Should it not be one of the portfolios that we are most proud of? Despite the fact it appears to be underfunded on most occasions and a problematic delivery service for many, we  should make it a priority.

In a month, we will remember Vimy Ridge, a pivotal battle in the First World War, and, some would argue, a pivotal time for Canada. The veterans from that campaign are no longer here to communicate the horrors of the battle, but we remember them on Vimy Ridge Day. 

We are, however, pre-disposed to forget the importance of the contribution of not just those veterans, but veterans from the present day.

These are people who made a commitment to protect our country and our freedom, people who put their lives in harm’s way so that we may be able to sleep at night. 

So in the context of politics, why the heck is it considered a demotion to get the Veterans’ Affairs portfolio?

Enough of this BS. Stop talking about it in the media that way,. The government needs to make it a priority and let's start giving some respect to the people who truly served this country.

The biggest privilege a politician should have is to be the minister of Veterans’ Affairs.

Banff is on a lake?

With all the environmental pressures in today’s corporate world, it is difficult to develop tourism assets such as a ski hill, for instance.

Dubai has created a way to extend its waterfront by pushing fill in to the ocean and creating new islands or peninsulas. They are so good at it they can even create pretty shaped islands. 

It was with some scepticism that I read last week’s article in several news outlets stating that Kelowna and indeed Osoyoos were ranked among the top lakefront resorts in Canada.

They were alongside some pretty lofty competition, such as Niagara on the Lake and Banff. 

Wait a minute,. Banff?

I guess Banff tourism officials may have visited Dubai and decided it was not a bad idea to create some custom islands in the Bow River, or perhaps, even consider creating a dam on the Bow River.

Perhaps the Bow Valley has changed since I had lived there 17 years ago. Indeed, it must have.


I started to consider how it was even possible in a national park to create lakefront property let alone turn a mountain town into an award-winning Canadian lakefront resort town.

Then, it dawned on me that two viable options existed:

  • Dredge the Vermilion Lakes, which might in turn restore some natural habitat for an almost extinct rare toad or such like. After all, Vermilion Lakes as I recall were close enough to Banff to qualify it as a lakefront resort town. 
  • Remove the dam at Lake Minnetonka, in turn restoring the valley to its former natural glory, flood the Bow River and benefit from some form of newly created lake in the Banff townsite.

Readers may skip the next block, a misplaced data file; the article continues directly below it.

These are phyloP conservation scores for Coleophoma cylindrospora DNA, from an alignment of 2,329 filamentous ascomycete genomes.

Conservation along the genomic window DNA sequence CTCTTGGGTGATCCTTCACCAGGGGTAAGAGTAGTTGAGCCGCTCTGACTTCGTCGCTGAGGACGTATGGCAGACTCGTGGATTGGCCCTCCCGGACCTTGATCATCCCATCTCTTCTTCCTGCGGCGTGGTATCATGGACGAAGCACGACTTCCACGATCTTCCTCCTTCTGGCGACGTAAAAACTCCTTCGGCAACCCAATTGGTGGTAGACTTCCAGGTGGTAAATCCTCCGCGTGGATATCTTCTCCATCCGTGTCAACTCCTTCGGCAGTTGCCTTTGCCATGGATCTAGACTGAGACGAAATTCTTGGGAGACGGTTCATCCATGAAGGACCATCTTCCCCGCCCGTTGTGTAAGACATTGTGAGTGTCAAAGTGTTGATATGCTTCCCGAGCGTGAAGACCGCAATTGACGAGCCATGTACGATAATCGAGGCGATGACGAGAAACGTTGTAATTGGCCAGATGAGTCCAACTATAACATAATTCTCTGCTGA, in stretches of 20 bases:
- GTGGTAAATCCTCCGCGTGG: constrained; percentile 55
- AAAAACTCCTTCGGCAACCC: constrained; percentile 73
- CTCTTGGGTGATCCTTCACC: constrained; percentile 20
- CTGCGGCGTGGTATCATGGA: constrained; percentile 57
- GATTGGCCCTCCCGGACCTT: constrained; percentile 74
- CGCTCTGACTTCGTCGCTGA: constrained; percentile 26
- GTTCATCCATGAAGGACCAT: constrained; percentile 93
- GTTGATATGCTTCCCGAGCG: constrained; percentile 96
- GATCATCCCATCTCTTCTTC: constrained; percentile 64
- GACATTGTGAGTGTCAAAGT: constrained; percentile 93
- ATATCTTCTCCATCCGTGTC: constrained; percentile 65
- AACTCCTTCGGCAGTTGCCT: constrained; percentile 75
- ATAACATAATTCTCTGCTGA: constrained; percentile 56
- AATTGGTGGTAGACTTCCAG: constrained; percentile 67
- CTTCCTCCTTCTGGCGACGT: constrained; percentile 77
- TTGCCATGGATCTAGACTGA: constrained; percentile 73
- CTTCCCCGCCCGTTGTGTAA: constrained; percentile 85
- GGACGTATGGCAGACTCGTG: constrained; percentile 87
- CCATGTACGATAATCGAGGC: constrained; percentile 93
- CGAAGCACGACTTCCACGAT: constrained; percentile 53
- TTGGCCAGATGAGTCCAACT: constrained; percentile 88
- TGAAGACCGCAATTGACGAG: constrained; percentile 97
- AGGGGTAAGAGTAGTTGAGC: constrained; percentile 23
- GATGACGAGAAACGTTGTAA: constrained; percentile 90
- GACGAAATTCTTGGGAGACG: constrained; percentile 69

I have done my research and both options were not pursued. 

Instead,I went to Trip Advisor directly and looked at the award in detail. 

As it turns out, there is a small geographic error in the selection. Banff is a lakefront community award winner, yet conveniently keeps its lake in Lake Louise. 

If you have not been there, Lake Louise is, in fact, a separate town (and perhaps justifiably the winner) separated by a mere 57 kilometres.

According to the judging criteria, this may mean that Merritt, our cousins to the west, could be nominated as Canada’s true lakefront resort community by virtue of the fact that it is not really very far away from Nicola Lake, just a short car drive really.

Kind of silly to leave it in the awards article wasn’t it. I suppose the criteria was a little loose, but it is also extremely misleading for the world’s largest travel advisory site to include it as a lakefront resort town.

More It's All About . . . articles

About the Author

Mark has been an entrepreneur for over forty years. His experience spans many commercial sectors and aspects of business. He was one of the youngest people to be appointed as a Fellow of the prestigious Institute of Sales and Marketing Management before he left the UK in 1988.

His column focuses on ways we can improve on success in our lives. Whether it is business, relationships, or health, Mark has a well-rounded perspective on how to stay focused for growth and development.

His influences come from the various travels he undertakes as an adventurer, philanthropist and keynote speaker. More information can be found on Mark at his website www.markjenningsbates.com

He is a Venture Partner with www.DutchOracle.com a global Alternative Investment company.

Mark Jennings-Bates:
[email protected]

Photo credit: www.SteveAustin.ca 

The views expressed are strictly those of the author and not necessarily those of Castanet. Castanet does not warrant the contents.